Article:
“The objective of this business plan is to outline the value I can add to employer’s name.

In this business plan, I have highlighted my specialism, hiring activity in my market, my candidate and client strategies, my methodology, how I plan to recruit through COVID-19, my competition, my personal revenue projections over 12 months and lastly a suggested solution to reducing my cost during COVID-19.”

You can use this paragraph as a way to introduce your business plan verbally if you’ve called up a hiring manager. You can also use this extract in a cold email.

Your specialisation

This is a crucial positioning statement for your value-add. It sets out precisely where your network and experience lies and what you intend to bring to the table in your new role.

Your specialisation can be described clearly by outlining what roles you will specialise in, what industries you will target, what level of seniority you will focus on and what geographies you will cover.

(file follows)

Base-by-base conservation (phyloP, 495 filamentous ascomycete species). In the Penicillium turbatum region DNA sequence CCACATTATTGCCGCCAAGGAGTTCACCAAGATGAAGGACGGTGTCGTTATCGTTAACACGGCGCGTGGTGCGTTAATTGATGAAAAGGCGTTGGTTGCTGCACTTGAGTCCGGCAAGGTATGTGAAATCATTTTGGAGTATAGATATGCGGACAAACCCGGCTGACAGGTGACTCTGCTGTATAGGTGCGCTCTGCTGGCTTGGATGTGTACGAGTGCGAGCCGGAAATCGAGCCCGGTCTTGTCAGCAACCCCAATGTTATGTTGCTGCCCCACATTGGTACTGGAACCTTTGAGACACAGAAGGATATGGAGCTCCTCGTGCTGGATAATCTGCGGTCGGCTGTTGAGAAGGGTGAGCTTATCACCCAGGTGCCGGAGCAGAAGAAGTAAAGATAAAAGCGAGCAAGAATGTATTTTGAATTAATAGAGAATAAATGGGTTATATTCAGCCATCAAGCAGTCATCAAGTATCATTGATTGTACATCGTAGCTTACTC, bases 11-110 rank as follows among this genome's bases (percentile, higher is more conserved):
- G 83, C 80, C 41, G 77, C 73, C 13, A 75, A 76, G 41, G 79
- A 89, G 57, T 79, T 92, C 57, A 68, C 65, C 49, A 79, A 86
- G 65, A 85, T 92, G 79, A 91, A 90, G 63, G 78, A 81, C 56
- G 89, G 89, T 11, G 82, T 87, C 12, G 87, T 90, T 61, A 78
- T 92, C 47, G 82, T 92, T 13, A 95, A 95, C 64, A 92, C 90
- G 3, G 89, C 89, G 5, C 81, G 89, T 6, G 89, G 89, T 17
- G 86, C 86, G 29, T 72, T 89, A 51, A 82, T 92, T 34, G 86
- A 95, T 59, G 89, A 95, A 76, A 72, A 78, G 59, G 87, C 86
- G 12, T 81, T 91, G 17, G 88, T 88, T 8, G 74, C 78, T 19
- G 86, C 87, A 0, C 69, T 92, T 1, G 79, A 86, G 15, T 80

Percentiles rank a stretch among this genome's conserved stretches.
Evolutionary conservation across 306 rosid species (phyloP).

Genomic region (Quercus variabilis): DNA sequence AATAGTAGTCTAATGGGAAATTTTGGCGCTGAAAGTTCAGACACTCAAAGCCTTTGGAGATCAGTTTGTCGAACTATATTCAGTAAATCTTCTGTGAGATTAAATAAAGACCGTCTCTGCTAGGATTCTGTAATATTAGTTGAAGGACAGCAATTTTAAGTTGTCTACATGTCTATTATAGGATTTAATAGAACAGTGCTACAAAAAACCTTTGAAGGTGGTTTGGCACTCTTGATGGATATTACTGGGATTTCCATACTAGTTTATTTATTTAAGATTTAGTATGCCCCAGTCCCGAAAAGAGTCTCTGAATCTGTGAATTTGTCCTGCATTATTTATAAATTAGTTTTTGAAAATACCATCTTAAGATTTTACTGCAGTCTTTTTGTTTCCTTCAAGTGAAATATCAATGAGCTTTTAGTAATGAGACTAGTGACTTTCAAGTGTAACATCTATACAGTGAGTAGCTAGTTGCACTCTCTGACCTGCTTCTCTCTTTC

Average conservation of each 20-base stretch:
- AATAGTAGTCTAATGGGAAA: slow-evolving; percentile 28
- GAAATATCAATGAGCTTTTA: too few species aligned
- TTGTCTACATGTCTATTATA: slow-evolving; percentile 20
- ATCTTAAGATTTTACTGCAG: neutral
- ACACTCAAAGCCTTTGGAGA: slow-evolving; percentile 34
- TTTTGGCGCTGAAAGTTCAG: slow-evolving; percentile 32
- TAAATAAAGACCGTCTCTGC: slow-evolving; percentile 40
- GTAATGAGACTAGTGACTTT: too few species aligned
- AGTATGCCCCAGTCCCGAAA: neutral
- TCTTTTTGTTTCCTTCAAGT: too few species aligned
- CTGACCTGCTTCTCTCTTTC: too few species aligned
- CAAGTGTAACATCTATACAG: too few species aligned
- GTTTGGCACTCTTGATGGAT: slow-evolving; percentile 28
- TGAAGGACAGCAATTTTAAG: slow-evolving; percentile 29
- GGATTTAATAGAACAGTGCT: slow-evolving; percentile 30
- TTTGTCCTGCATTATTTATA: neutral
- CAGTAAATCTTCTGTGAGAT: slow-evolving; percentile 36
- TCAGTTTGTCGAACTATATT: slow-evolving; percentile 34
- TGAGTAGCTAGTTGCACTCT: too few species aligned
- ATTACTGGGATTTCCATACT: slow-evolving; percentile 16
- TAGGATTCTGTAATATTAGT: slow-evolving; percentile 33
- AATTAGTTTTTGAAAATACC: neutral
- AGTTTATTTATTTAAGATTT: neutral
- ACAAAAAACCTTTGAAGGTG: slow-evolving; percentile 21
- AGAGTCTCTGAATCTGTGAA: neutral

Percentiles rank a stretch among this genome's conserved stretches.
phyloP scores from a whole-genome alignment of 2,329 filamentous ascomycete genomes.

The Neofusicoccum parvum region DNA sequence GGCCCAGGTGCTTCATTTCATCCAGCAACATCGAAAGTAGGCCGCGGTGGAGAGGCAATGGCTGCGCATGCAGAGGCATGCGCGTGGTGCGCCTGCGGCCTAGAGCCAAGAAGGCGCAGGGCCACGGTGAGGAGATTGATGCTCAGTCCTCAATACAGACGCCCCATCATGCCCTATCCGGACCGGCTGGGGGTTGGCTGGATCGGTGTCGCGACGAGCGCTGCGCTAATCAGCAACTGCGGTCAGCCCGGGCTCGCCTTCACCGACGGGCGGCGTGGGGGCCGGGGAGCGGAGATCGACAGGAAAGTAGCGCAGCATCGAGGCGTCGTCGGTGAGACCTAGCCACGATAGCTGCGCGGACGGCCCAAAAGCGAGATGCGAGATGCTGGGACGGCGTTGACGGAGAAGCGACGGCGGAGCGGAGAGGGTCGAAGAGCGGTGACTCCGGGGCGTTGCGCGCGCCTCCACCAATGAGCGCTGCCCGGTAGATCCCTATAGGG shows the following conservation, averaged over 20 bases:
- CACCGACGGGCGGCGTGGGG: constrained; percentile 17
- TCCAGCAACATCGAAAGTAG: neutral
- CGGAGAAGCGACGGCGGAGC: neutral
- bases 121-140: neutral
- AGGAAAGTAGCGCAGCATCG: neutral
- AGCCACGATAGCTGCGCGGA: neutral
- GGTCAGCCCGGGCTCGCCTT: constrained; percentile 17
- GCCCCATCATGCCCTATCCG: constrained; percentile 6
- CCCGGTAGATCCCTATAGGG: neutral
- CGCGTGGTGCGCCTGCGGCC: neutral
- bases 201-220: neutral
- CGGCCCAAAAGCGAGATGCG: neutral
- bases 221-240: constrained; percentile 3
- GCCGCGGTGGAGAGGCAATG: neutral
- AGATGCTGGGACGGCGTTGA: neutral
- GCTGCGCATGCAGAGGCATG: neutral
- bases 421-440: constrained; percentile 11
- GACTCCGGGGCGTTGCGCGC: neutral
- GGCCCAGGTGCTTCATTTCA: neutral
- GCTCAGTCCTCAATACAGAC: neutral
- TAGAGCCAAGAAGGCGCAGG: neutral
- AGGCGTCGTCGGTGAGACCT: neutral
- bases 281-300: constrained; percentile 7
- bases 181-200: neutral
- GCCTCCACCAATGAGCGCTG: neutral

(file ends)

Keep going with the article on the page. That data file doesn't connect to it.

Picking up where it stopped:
For ease of reading, you can use each component as a title and use bullet points to expand upon your answers.

Taking a Technology recruiter as an example:

What roles I will specialise in:

  • Product Management permanent roles
  • UX/UI Design permanent roles

What industries I will target:

  • E-Commerce
  • Series A – C funded technology startups (high investment, high growth and high volume of roles)

What level of seniority I will focus on:

  • Mid to senior (120 – 180k salary range for Product Managers, 140 – 200k salary range for Designers)

What geographies I will cover:

  • Based in Singapore, the local market will be my core market
  • Secondary markets include Jakarta, Bangkok and Kuala Lumpur due to less competition from recruiters and high volume of roles

Hiring activity trends

The hiring activity trends section provides an opportunity for you to demonstrate and portray your knowledge of the market.